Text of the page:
Table 3.18-9. Characteristics of multivalvular disease

Multivalvular disease



Surgical treatment



Chronic MR causes pulmonary hypertension, leading to RV dilation and secondary TR

Apical systolic murmur caused by MR and lower sternal border murmur of TR

Mitral repair or replacement with tricuspid valve repair or annuloplasty

MR most commonly the dominant lesion; at times relief of MR alone may result in decrease in TR


AS leads to LV afterload challenge or strain and secondary MR; impaired aortic valve outflow can further aggravate MR

Ejection murmur radiating to carotid arteries and murmur caused by MR radiating to axilla

Simultaneous aortic valve replacement and mitral repair or replacement

MR may be reduced after aortic valve replacement (or TAVI) without specific mitral valve intervention


AR leads to LV dilation and secondary MR

Apical systolic murmur caused by MR and diastolic murmur caused by AR

Simultaneous aortic valve repair or replacement and mitral repair or replacement

AR frequently dominant; in such cases it is difficult to distinguish primary from secondary MR due to LV enlargement; at times treatment of AR alone may relieve significant MR due to LV dilation caused by chronic AR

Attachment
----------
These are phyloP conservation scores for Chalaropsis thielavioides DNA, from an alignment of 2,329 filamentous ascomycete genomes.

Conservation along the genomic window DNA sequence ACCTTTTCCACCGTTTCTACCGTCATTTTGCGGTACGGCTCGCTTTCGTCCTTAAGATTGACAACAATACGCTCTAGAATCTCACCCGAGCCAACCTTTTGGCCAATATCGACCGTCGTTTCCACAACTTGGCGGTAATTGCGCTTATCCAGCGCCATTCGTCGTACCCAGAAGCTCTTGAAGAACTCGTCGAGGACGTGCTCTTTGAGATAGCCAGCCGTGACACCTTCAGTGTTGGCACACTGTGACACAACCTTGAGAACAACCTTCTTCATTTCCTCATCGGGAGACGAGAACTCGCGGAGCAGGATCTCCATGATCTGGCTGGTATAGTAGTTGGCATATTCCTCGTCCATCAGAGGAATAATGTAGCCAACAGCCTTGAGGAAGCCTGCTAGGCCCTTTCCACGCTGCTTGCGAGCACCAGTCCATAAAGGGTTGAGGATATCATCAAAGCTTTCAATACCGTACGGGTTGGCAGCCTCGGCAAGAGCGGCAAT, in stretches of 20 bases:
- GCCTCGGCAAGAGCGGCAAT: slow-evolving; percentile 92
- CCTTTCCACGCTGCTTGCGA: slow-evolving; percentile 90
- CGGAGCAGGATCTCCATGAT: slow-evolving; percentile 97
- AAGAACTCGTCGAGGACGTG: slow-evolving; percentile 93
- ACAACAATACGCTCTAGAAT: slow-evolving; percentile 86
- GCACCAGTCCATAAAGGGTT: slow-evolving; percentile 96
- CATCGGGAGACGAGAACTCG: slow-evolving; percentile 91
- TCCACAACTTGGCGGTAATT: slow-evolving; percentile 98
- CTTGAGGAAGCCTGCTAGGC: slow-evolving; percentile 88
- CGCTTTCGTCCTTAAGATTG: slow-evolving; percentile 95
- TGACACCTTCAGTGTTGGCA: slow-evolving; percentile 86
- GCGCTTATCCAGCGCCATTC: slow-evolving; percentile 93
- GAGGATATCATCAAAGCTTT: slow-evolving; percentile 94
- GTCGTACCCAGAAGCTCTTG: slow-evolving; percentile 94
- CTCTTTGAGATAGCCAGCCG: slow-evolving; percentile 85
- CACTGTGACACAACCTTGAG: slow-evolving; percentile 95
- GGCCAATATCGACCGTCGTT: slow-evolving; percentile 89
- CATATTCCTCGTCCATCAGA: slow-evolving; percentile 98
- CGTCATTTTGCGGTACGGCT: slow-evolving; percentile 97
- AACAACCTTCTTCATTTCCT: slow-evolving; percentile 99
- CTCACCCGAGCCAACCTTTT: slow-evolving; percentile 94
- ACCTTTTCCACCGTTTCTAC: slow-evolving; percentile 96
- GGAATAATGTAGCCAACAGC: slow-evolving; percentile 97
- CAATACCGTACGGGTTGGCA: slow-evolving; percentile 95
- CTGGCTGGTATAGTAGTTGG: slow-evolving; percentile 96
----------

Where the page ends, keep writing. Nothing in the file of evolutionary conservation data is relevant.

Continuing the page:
MS leads to pulmonary hypertension and secondary regurgitation of anatomically normal tricuspid valve; in some patients tricuspid valve also affected by rheumatic fever

Typical signs of MS and holosystolic murmur (more prominent during inspiration) caused by TR

Mitral valve replacement (or mitral valvuloplasty) and tricuspid annuloplasty

Hemodynamically significant TR may improve following mitral valve valvuloplasty (or surgery) without specific surgical treatment of the tricuspid valve


MS restricts blood inflow to LV and aggravates the drop of cardiac output caused by AS

Typical signs of MS and murmur caused by AS (less prominent than in isolated AS)

Simultaneous replacement of both valves

Percutaneous balloon mitral valvuloplasty in patients with significant AS may result in pulmonary edema


Impaired LV filling from left atrium is compensated by reverse blood flow through aortic valve

Typical signs of MS and diastolic murmur along left sternal border

Before surgical treatment of aortic valve percutaneous balloon mitral valvuloplasty should be considered

MS reduces LV volume overload and can mask AR

AR, aortic regurgitation; AS, aortic stenosis; LV, left ventricle; MR, mitral regurgitation; MS, mitral stenosis; RV, right ventricle; TAVI, transcatheter aortic valve implantation; TR, tricuspid regurgitation.